Maintenance and support for CRJ series aircraft appears to have been a key factor behind Mitsubishi’s Heavy Industries acquisition of the aircraft program from Bombardier.
Under the long-heralded deal, Mitsubishi will pay $550 million from the regional jet program and assume about $200 million of debt.
For that, it receives the CRJ type certificates as well as the related services and support network located in Montreal, Quebec, and Toronto, and its service centers located in West Virginia, and Arizona.
Mitsubishi hopes the CRJ’s aftermarket network will boost its SpaceJet (formerly MRJ) program by enhancing its support capabilities.
This might seem prudent given the collapse in confidence in rival aircraft the Superjet due to terrible customer support, although it is unclear how far similar concerns have contributed to the poor sales thus far of Mitusbishi’s own regional jets.
“This transaction represents one of the most important steps in our strategic journey to build a strong, global aviation capability,” said Seiji Izumisawa, president and CEO of Mitsubishi Heavy Industries, adding: “It augments these efforts by securing a world-class and complementary set of aviation-related functions including maintenance, repair and overhaul, engineering and customer support.”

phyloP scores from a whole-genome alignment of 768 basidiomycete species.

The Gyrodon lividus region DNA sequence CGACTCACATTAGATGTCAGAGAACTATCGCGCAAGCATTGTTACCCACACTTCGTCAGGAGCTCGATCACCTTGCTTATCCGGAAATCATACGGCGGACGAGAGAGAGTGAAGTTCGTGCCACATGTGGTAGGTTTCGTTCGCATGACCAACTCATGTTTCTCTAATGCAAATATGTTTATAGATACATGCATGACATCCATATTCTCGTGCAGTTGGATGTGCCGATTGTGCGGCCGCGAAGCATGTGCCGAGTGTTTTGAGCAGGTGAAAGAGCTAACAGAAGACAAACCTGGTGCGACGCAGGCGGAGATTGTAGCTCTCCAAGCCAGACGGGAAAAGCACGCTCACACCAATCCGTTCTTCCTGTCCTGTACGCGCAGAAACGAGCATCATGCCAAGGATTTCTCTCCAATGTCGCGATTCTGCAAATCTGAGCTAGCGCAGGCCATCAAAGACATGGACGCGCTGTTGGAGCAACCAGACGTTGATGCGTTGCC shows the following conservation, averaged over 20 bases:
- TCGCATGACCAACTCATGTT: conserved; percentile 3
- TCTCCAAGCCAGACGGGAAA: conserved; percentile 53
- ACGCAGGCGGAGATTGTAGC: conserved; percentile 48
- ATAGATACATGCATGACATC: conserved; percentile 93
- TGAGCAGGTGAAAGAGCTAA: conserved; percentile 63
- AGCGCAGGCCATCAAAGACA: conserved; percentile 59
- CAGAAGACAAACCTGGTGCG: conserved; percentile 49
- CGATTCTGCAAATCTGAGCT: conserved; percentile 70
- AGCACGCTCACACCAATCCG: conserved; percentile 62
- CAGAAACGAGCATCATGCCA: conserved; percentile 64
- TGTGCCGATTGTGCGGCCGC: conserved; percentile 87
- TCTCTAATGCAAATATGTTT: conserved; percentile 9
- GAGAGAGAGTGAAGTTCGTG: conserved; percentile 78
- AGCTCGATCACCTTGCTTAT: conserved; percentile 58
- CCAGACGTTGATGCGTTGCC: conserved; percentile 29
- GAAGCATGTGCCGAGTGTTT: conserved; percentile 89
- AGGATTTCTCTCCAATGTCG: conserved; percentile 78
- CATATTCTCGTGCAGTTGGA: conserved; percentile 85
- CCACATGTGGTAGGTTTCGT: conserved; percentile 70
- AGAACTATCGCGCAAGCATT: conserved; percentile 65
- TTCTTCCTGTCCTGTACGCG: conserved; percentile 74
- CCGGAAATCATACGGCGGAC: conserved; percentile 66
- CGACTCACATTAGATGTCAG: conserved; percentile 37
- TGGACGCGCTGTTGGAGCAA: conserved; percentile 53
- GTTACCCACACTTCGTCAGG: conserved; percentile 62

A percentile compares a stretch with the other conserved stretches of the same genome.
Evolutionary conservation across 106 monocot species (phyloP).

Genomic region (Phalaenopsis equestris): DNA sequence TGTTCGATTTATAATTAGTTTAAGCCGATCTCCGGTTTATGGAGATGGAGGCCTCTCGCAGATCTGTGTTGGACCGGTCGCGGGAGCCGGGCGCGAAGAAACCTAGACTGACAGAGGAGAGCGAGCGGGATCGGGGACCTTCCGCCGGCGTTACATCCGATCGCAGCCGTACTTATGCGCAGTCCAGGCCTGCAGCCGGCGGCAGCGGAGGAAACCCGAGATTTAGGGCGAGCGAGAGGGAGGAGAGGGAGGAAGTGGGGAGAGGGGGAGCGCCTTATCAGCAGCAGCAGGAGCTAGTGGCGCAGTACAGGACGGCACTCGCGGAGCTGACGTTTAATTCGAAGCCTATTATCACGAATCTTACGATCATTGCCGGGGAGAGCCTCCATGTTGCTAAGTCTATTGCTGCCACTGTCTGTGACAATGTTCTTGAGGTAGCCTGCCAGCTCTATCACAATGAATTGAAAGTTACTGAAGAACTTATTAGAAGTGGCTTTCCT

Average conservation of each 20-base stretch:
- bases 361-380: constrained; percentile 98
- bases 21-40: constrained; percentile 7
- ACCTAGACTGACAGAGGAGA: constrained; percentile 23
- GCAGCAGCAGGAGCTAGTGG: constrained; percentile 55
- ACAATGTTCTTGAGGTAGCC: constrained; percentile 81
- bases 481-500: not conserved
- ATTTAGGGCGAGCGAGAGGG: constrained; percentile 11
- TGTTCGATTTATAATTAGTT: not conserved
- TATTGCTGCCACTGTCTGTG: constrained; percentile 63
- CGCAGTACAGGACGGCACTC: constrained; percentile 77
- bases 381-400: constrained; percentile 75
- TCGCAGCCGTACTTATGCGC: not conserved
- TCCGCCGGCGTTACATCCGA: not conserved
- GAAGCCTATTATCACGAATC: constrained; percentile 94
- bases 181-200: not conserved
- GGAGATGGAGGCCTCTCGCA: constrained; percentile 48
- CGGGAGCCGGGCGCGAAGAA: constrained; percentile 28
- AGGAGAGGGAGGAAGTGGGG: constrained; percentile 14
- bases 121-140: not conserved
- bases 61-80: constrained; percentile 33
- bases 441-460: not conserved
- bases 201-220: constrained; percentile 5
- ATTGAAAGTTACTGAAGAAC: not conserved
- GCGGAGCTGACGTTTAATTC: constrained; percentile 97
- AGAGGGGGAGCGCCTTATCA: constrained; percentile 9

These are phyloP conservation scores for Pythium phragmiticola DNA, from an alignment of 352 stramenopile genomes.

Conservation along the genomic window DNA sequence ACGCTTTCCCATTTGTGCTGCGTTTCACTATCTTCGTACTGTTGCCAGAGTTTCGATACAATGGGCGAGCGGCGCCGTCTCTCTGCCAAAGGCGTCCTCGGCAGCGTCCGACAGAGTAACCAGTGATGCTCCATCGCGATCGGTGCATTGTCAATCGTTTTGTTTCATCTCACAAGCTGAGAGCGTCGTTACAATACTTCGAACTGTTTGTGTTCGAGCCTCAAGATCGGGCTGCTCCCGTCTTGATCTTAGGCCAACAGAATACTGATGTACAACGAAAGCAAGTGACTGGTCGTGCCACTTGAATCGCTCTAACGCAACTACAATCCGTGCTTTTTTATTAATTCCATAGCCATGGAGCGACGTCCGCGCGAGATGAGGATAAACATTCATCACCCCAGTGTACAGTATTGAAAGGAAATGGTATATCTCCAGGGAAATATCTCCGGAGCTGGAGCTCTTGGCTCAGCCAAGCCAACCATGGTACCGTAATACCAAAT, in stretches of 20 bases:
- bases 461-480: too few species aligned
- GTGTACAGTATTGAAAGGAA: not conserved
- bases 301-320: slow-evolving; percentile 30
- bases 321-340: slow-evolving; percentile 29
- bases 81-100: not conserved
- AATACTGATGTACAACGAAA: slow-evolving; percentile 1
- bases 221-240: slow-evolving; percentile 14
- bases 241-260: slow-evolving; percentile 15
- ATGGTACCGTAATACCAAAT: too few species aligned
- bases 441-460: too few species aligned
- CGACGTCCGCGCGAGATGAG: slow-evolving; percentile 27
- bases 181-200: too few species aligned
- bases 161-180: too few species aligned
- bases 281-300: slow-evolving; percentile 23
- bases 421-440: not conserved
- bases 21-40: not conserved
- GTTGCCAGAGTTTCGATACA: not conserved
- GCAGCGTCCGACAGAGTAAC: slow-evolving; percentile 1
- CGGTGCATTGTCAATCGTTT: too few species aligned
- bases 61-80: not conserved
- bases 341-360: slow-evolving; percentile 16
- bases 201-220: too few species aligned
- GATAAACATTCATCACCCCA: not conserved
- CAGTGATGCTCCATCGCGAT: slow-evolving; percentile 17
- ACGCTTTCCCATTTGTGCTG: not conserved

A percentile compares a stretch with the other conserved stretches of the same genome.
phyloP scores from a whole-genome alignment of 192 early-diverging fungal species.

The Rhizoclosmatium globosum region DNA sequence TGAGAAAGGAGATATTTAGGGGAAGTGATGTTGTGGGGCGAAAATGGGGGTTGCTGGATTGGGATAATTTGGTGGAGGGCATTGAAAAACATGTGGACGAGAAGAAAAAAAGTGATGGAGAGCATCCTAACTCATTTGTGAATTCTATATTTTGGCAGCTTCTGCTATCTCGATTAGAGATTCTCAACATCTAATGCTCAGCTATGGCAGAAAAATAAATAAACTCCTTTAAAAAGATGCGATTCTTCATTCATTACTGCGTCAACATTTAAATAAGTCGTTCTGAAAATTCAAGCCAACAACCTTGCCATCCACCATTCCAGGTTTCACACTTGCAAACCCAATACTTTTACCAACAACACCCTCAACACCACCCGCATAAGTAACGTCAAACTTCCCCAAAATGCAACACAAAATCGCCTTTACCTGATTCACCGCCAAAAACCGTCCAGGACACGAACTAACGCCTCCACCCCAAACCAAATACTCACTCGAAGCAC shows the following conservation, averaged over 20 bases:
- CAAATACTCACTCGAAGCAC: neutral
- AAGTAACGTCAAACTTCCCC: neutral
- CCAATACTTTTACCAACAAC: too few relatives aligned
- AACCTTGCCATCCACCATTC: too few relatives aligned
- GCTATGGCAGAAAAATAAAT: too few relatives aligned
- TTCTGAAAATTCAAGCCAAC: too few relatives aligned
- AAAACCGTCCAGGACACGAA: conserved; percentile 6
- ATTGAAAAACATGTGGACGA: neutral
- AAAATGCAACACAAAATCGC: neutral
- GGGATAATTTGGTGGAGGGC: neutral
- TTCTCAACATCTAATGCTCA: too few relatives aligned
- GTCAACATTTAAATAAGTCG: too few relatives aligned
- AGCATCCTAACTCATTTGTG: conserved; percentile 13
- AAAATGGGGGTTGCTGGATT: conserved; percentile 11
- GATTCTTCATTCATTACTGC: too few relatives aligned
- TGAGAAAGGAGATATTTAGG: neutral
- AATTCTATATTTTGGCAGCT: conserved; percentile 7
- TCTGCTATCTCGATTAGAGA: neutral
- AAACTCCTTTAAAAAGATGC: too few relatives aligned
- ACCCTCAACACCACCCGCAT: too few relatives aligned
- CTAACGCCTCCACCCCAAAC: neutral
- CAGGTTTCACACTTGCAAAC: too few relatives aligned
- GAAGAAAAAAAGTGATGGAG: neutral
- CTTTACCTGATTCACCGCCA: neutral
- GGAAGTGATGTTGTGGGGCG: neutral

Indeed, so focused is Mitsubishi on boosting its aftermarket capabilities that production of the remaining CRJ backlog mwill rest with Bombardier in Mirabel, Quebec, where the aircraft line’s former owner will assemble aircraft on behalf of the Japanese company.
In addition, Bombardier will continue to supply components and spare parts.
CRJ production is expected to conclude in the second half of 2020, which almost certainly means that the recently announced CRJ550 program is dead.
Instead, Bombardier will now focus on its business jet and rail businesses, having sold all three prongs of its commercial aircraft business – the CSeries, Q400 and CRJ families – in the last few years.